It’s rare that I await a shoe with as much anticipation as I did for the Montrail Streak. I fell in love with the shoe when I tested a preliminary version of the Streak back in August and September of 2007. Having worn the production model for many months, I can now say that I’m a big fan of the Montrail Streak.
If I had to describe the Streaks in a word, it would be “fast.” They are relatively lightweight (11.7 oz/ women’s 9.8 oz) for a trail shoe of a traditional build (i.e., not a fell running inspired design a la most of Inov-8’s product line), which makes them fast, but they also just feel fast. Allow me a couple more words to summarize the Streak and I’d say they are a neutral, lightweight, breathable trail shoe that is good on a wide variety of surfaces and has a feel more akin to a road trainer than many trail shoes. The Montrail website describes the Streak as “Designed for use on a variety of surfaces from rock and mud to grass and dirt. This lightweight and responsive shoe is designed for the trail runner with a need for speed.” I’d agree with this description.
My initial run in the Streaks back in August 2007 was a road run. The easily passed the “these shoes don’t suck” test and handled the road well. I didn’t feel likely I was wearing clunky, stiff trail shoes nor did I feel like I was under protected from pounding on the roads.
After my initial road run in the Streaks, I took them out West for a 10-day trail running vacation in the Wasatch Mountains. Here’s what I had to say about my first two trail runs in the Streaks:
Yesterday was a five mile run, three miles on trail and two miles off. The shoes felt smooth on the trail and I’d feel comfortable wearing them for stretch on all but the most gnarly trail. As would be expected of a lighter-weight trail shoe, they aren’t as protective against rocks as I experienced on a pointy rock section of trail. The streaks transitioned well from the trail to the road on the latter section of my run. I could easily wear them in an ultra with both trails and roads like the Leadville 100.
This morning I ran in them in the Rick’s Basin section of the Grand Teton 100 course. I’m pretty sure, these are the fast, tasty trails for which the Streak were designed. I wanted to run up the hills and had plenty of confidence rolling down the winding trail through the aspens. Fun. Not like the Highlander, want to sprint until I drop fun, but want to run quickly all day sort of fun.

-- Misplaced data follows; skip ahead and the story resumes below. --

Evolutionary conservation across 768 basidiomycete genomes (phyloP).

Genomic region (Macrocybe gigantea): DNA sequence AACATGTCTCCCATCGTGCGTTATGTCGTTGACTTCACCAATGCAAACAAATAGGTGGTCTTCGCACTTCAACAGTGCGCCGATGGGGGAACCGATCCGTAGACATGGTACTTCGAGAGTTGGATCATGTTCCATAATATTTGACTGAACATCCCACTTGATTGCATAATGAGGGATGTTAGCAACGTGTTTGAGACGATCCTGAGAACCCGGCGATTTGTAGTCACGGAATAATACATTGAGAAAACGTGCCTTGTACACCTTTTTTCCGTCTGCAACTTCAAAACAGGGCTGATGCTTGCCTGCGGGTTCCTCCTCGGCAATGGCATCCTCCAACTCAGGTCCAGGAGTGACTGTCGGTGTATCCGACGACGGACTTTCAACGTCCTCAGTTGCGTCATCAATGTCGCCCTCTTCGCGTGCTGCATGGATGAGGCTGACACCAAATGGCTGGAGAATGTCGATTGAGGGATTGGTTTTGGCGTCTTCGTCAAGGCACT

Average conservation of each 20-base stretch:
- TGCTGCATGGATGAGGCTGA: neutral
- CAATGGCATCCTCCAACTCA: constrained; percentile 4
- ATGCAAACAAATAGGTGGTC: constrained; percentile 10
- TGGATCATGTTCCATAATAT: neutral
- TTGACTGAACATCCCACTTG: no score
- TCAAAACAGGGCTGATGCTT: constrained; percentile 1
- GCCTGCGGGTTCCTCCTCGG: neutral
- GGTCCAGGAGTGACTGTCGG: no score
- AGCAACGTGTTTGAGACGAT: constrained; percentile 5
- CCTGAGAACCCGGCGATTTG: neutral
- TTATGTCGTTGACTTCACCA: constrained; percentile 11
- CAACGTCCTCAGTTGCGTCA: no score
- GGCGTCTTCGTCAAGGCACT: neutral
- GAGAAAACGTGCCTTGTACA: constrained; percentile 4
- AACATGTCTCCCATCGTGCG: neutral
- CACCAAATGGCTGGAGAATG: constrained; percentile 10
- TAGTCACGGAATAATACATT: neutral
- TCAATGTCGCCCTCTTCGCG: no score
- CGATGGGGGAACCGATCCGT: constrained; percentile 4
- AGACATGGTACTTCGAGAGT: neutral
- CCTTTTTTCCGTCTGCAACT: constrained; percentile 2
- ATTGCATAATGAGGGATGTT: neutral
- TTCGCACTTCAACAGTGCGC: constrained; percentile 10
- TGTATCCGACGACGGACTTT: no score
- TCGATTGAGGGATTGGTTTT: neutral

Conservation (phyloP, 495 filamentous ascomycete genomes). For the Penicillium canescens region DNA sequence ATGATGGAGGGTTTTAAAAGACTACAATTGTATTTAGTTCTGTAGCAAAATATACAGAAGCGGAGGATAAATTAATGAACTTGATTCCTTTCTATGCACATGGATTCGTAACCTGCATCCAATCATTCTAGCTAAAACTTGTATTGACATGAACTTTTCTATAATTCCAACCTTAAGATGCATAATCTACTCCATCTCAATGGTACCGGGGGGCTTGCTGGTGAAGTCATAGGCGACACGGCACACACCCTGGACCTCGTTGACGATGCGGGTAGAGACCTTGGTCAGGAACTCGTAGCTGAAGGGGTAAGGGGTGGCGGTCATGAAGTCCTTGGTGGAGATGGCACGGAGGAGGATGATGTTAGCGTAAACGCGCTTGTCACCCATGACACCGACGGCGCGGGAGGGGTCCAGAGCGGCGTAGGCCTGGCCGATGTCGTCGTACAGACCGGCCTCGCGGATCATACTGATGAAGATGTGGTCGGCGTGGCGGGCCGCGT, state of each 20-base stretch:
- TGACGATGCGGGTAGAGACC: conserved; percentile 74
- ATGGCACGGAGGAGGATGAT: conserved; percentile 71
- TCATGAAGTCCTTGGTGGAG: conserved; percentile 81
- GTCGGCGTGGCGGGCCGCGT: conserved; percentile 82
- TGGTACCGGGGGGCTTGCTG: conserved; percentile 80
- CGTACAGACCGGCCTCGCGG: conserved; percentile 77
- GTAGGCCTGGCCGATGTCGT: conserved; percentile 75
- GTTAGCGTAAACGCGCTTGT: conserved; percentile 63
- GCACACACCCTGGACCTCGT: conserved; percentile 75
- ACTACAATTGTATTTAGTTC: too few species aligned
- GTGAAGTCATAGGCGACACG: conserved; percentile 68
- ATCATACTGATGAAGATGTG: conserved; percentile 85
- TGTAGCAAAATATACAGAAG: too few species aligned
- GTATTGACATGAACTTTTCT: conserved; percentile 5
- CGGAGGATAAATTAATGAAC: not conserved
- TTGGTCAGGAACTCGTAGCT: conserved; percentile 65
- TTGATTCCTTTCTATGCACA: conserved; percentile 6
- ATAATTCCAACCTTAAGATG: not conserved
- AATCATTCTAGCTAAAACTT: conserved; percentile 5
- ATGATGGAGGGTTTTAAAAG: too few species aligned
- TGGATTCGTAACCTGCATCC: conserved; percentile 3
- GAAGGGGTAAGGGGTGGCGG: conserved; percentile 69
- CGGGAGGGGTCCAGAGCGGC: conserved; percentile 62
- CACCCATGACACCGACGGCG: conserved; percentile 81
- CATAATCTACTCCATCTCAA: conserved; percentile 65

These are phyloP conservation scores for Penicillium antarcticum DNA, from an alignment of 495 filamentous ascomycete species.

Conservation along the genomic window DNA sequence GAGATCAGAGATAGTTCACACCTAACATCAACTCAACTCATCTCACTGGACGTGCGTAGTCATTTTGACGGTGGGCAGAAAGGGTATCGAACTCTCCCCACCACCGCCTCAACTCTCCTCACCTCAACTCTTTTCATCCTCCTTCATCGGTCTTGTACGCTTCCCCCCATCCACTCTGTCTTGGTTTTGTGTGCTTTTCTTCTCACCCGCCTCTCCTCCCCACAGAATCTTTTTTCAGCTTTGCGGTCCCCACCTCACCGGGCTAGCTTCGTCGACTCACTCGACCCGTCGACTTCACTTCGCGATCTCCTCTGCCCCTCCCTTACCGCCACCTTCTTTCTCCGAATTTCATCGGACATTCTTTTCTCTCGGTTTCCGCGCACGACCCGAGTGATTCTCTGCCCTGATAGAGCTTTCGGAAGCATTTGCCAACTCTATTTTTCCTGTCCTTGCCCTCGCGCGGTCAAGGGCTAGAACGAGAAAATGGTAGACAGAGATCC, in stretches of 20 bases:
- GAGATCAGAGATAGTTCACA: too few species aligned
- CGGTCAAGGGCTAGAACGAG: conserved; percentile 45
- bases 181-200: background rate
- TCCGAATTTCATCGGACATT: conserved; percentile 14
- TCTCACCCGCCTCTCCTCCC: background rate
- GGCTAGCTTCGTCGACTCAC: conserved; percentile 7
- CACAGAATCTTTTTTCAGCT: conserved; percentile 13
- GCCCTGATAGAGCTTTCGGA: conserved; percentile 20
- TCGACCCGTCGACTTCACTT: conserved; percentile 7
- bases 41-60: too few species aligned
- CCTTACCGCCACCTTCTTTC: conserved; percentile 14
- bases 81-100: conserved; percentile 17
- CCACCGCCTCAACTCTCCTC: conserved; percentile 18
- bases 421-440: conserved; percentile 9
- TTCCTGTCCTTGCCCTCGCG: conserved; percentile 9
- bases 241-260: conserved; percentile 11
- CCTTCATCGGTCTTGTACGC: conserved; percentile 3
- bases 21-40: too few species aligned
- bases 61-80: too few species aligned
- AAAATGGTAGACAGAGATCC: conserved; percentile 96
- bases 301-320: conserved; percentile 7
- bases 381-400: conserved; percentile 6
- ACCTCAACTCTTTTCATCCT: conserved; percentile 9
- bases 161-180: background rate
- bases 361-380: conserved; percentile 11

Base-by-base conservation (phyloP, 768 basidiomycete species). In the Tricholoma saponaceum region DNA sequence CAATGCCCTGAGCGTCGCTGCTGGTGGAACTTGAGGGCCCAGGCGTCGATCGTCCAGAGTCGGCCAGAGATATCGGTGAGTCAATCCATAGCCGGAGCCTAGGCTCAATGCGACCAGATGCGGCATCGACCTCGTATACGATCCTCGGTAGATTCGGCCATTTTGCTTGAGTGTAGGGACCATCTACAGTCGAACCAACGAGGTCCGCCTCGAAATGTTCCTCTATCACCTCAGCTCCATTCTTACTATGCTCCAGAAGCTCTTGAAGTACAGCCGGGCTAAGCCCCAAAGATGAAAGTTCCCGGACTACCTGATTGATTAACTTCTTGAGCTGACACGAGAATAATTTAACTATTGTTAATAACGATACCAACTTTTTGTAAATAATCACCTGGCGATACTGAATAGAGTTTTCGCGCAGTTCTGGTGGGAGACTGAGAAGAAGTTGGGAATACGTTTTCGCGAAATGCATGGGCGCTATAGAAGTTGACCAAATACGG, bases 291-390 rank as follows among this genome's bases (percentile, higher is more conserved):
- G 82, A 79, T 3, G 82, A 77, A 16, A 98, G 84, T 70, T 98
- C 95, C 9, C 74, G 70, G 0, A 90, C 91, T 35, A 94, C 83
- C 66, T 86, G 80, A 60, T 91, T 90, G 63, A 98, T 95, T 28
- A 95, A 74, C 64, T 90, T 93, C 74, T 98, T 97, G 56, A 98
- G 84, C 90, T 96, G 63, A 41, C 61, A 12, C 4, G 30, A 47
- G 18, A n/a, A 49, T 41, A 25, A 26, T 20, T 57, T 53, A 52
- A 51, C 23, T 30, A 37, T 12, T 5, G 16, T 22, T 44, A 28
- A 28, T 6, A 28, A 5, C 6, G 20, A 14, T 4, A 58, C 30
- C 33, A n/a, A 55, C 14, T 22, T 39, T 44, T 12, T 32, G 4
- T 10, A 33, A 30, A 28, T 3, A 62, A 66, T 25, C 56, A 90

Although I never wrote about it, I wore the Streak when I paced for 60 miles over the course of two days at the Grand Teton 100. Although I had barely logged 20 miles in the Streaks to that point, they did not give me any problems as one might expect in logging so many miles in shoes with which they are unfamiliar. I attributed this in part to the fact that Streaks moved much like my Asics 21X0 road shoes and, therefore, I could keep my normal gait. The Grand Teton course had a wide variety of footing conditions including standard dirt single track, rooty dirt trails, pavement, and gravelly downhills. The Streaks were comfortable and performed adequately on this wide array of surfaces.
A week later, I paced a friend for the final 39 miles of the Wasatch 100. The first 14 miles of pacing included nice single track with the occasional rooty or gravely patch, as well as a long downhill stretch on the roads. As I would have suspected from my experience at Grand Teton, the Streaks handled these situations very well. However, I was surprised at how well the Streaks handled the final 25 miles of Wasatch. Anyone who’s run that stretch knows that it’s one of the toughest stretches in ultrarunning. One reason why this stretch is so difficult is that it includes some terribly frustrating steep downhills on loose rock. You have to bomb these downhills (which I might add is either cruel or impossible after the first 75 miles of Wasatch) or descend very slowly and deliberately. The problem is that if you are moving quickly and try to brake you’re bound to fall. I felt comfortable enough in the Streaks to let go on these gnarly downhills, as I was confident that the soles would grip the rock well and that the shoe would offer sufficient support should I need it.